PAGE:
Everyone is sick of hearing their friends tell them to get on Facebook.
I’ve heard the complaints, recently outlined by New York Times writer Virginia Heffernan in “Facebook Exodus.”
To sum up: Facebook is boring. It’s invasive. It’s a time waster.
Au contraire, says my colleague Mia Navarro. She, too, was not feeling the Facebook love until recently. After her cousin was murdered, Navarro found solace on her cousin’s Facebook page.
I’ve been spared the indignity of being harangued by friends to join Facebook because I became acquainted with the social networking site fairly early – two years ago – when I was invited to join a Facebook group for people with the last name of Trussell.
My first thought: Why? Why would anyone care about people with the same last name? In the past I’d participated in online forums devoted to poetry and cancer support, but what would I have in common with other Trussells? What’s to discuss? The family crest?
There’s even a group for People Who Always Have to Spell Their Names for Other People. Talk about a nebulous connection! (How wrong I was. Today that Facebook group lists over half a million members, and as I write, the last update was an hour ago.)
But the whole thing seemed harmless enough, so I signed up and joined “People
Called Trussell.” And that was that, for a year. Facebook rarely crossed my mind until last summer, after I returned from a writers conference.
The alums were congregating on Facebook. Come on over, they said.
My life has not been the same since.
I was already blogging on WordPress, not so much because I had an itch to write for no pay, but because a literary press was publishing my first (and no doubt only) collection of poetry. If you know anything about literary presses, you know they need all the help they can get.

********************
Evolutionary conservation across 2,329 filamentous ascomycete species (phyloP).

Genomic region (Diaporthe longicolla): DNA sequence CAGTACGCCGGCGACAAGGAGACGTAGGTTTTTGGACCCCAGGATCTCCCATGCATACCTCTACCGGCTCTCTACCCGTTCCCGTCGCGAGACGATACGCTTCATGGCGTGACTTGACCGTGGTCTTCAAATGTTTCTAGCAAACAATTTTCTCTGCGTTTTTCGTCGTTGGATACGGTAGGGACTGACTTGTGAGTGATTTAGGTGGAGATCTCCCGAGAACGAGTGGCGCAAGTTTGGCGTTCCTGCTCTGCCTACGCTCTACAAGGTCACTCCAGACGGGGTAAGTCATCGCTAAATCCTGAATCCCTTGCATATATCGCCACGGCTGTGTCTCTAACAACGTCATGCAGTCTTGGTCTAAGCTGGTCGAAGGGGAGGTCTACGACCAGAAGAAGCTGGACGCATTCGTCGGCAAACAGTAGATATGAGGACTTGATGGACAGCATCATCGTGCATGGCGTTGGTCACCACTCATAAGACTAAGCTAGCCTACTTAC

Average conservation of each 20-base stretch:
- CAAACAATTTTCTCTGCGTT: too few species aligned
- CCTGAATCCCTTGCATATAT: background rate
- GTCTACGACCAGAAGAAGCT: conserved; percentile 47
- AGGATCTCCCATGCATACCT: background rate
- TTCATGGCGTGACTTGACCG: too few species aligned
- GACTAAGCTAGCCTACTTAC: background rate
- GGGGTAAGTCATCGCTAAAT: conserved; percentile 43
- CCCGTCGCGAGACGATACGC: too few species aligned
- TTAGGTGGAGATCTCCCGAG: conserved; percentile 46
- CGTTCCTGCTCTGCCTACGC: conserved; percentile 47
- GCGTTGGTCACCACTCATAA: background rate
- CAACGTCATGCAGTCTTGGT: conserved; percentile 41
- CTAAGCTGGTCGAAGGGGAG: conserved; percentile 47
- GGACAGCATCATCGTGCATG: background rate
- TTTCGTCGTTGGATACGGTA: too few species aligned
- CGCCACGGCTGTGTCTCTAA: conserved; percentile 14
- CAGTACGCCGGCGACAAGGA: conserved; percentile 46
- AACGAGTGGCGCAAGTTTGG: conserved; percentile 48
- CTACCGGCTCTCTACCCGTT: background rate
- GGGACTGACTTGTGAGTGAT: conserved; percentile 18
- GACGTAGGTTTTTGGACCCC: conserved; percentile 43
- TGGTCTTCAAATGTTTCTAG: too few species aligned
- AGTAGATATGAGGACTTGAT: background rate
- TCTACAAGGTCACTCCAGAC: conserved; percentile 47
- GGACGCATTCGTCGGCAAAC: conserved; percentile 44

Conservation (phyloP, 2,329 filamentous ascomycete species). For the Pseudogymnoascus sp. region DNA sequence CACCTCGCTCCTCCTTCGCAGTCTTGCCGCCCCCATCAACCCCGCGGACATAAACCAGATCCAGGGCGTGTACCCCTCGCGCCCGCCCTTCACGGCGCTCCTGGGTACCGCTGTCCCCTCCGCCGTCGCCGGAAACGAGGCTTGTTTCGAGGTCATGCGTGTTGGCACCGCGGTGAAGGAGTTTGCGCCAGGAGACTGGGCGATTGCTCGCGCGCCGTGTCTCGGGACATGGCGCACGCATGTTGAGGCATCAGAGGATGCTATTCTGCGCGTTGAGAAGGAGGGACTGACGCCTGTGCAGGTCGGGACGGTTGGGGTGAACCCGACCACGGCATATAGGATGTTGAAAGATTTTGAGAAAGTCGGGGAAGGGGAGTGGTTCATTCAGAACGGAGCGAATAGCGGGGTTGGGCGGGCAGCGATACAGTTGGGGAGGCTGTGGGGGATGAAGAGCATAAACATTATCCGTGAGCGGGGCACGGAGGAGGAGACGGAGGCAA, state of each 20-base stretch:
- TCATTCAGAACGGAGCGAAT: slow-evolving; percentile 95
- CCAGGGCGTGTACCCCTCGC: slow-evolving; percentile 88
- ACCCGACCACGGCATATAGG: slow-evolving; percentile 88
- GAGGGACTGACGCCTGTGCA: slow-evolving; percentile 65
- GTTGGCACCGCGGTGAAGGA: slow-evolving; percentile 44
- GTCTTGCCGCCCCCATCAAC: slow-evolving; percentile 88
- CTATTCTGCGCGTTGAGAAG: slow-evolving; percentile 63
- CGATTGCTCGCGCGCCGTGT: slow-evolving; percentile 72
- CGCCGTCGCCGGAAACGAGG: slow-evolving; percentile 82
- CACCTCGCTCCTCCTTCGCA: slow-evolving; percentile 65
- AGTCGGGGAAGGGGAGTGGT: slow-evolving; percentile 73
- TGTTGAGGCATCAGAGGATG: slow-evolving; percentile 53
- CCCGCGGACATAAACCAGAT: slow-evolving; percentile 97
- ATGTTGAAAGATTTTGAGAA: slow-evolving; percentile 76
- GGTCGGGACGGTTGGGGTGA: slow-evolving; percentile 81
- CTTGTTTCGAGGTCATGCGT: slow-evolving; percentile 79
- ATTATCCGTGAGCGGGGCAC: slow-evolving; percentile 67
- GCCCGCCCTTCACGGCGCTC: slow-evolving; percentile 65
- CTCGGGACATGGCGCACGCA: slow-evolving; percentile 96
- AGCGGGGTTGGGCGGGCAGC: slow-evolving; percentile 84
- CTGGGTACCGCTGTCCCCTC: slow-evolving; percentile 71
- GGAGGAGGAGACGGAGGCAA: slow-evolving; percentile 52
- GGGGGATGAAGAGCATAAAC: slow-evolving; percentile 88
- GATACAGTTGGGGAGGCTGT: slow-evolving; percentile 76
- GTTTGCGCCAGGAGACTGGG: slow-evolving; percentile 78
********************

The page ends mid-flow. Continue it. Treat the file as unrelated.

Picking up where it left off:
Underfunded and staffed by volunteers and one lonely editor, literary magazines generally have circulations of 1,000 or less, and you can only be sure that your poem was read by the editor, his mother, and two of her friends. Even the other poets don’t read your poem. They give the mag the “Washington Read.” In other words, they read their own poem to look for typos and, for a moment, bask in the modest glory poets are allowed from time to time, and then shelve the magazine.
So I’d write a post on my WordPress blog, and sometimes I’d put the link on my Facebook wall. Pretty quickly I discovered how an online persona is shaped by the software. On my blog I might address the tough issues facing cancer survivors. Facebook, on the other hand, was where I might post a YouTube clip of, say, The Engineer’s Guide to Cats.
Eventually I began to understand that blogs, Facebook, Google search, Twitter and YouTube all work together. Think of it as one giant machine, like Congress and the lobbyists on K Street. Where does one end and the other begin?
“I don’t have time for Facebook,” a friend protested.
But Facebook, with its privacy controls, adjustable newsfeed and insistence that members use their legal names, saves me more time than it takes. Now I don’t waste time feeling guilty about not staying in touch. Early in the game e-mail seemed like a godsend, didn’t it? But soon it became as tedious as the dreaded Christmas newsletter.